Skip to main content
eScholarship
Open Access Publications from the University of California

Five years of ocrelizumab in relapsing multiple sclerosis: OPERA studies open-label extension.

  • Author(s): Hauser, Stephen L
  • Kappos, Ludwig
  • Arnold, Douglas L
  • Bar-Or, Amit
  • Brochet, Bruno
  • Naismith, Robert T
  • Traboulsee, Anthony
  • Wolinsky, Jerry S
  • Belachew, Shibeshih
  • Koendgen, Harold
  • Levesque, Victoria
  • Manfrini, Marianna
  • Model, Fabian
  • Hubeaux, Stanislas
  • Mehta, Lahar
  • Montalban, Xavier
  • et al.
Abstract

Objective

To assess over 3 years of follow-up the effects of maintaining or switching to ocrelizumab (OCR) therapy on clinical and MRI outcomes and safety measures in the open-label extension (OLE) phase of the pooled OPERA: I/II studies in relapsing multiple sclerosis.

Methods

After 2 years of double-blind, controlled treatment, patients continued OCR (600 mg infusions every 24 weeks) or switched from interferon (IFN)-β-1a (44 μg 3 times weekly) to OCR when entering the OLE phase (3 years). Adjusted annualized relapse rate, time to onset of 24-week confirmed disability progression (CDP)/improvement (CDP), brain MRI activity (gadolinium-enhanced and new/enlarging T2 lesions), and percentage brain volume change were analyzed.

Results

Of patients entering the OLE phase, 88.6% completed year 5. The cumulative proportion with 24-week CDP was lower in patients who initiated OCR earlier vs patients initially receiving IFN-β-1a (16.1% vs 21.3% at year 5; p = 0.014). Patients continuing OCR maintained and those switching from IFN-β-1a to OCR attained near complete and sustained suppression of new brain MRI lesion activity from years 3-5. Over the OLE phase, patients continuing OCR exhibited less whole brain volume loss from double-blind study baseline vs those switching from IFN-β-1a (-1.87% vs -2.15% at year 5; p < 0.01). Adverse events were consistent with past reports and no new safety signals emerged with prolonged treatment.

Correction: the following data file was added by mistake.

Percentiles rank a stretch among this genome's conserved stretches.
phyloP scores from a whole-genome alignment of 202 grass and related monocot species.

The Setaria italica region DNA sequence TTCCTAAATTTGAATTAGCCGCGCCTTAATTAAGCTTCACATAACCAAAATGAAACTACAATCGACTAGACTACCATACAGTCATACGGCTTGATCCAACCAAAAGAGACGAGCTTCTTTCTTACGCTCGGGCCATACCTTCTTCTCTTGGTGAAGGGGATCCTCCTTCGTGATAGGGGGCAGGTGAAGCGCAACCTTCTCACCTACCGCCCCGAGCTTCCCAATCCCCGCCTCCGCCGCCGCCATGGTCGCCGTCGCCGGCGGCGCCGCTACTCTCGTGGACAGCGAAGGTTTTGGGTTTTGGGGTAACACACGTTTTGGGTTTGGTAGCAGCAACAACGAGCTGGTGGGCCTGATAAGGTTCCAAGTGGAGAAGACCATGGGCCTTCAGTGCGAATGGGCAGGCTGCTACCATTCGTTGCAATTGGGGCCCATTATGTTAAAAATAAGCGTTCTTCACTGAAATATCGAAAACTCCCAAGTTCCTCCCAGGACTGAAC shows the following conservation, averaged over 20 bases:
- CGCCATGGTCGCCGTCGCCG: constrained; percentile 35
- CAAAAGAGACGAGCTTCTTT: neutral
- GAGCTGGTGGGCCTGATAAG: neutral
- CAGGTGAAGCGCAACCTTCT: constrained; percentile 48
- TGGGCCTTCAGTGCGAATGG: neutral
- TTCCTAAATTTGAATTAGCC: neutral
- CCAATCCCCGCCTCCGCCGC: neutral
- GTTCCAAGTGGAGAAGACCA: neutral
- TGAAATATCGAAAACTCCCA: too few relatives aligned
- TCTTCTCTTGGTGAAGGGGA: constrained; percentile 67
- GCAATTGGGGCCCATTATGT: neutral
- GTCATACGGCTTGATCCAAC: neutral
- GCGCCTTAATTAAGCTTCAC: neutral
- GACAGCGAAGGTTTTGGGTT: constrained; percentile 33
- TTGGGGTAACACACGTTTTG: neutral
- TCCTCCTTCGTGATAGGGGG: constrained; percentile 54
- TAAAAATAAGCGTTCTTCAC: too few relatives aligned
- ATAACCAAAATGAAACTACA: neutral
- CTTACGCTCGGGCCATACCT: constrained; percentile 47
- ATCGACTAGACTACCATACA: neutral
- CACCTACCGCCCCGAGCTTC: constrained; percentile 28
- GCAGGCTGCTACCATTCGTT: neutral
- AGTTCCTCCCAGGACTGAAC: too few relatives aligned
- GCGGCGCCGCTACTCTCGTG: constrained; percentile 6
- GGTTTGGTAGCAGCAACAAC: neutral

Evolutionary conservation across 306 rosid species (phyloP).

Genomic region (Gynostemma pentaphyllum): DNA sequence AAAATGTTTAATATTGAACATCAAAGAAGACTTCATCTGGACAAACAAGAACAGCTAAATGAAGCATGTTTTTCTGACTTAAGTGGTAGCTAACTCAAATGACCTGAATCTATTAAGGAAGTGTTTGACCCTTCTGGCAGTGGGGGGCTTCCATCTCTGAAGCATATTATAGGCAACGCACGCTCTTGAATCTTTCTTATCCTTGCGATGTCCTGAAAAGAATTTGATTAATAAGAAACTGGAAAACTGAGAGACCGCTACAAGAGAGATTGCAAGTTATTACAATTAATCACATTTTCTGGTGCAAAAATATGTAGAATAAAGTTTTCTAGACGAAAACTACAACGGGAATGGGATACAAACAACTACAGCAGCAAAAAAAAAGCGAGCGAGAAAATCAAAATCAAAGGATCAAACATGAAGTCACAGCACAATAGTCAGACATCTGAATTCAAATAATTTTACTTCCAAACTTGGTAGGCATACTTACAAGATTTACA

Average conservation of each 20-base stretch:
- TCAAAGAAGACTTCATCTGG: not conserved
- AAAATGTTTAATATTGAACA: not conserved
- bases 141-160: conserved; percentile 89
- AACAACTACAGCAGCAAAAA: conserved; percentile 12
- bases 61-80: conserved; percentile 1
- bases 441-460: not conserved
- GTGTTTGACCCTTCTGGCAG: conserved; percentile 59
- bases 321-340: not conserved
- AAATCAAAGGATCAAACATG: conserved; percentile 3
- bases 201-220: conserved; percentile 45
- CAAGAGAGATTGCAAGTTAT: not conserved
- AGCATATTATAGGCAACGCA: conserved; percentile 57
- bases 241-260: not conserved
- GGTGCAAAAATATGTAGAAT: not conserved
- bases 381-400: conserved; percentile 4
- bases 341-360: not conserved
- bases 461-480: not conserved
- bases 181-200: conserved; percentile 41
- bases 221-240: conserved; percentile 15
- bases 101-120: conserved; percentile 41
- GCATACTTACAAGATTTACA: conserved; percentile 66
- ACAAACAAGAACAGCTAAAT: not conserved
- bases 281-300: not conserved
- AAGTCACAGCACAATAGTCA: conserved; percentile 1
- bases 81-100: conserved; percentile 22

Conclusion

Compared with patients switching from IFN-β-1a, earlier and continuous OCR treatment up to 5 years provided sustained benefit on clinical and MRI measures of disease progression.

Classification of evidence

This study provides Class III evidence that earlier and continuous treatment with OCR provided sustained benefit on clinical and MRI outcomes of disease activity and progression compared with patients switching from IFN-β-1a. The study is rated Class III because of the initial treatment randomization disclosure that occurred after inclusion in OLE.

Clinical trial identifiers

NCT01247324/NCT01412333.

Many UC-authored scholarly publications are freely available on this site because of the UC's open access policies. Let us know how this access is important for you.

Main Content
Current View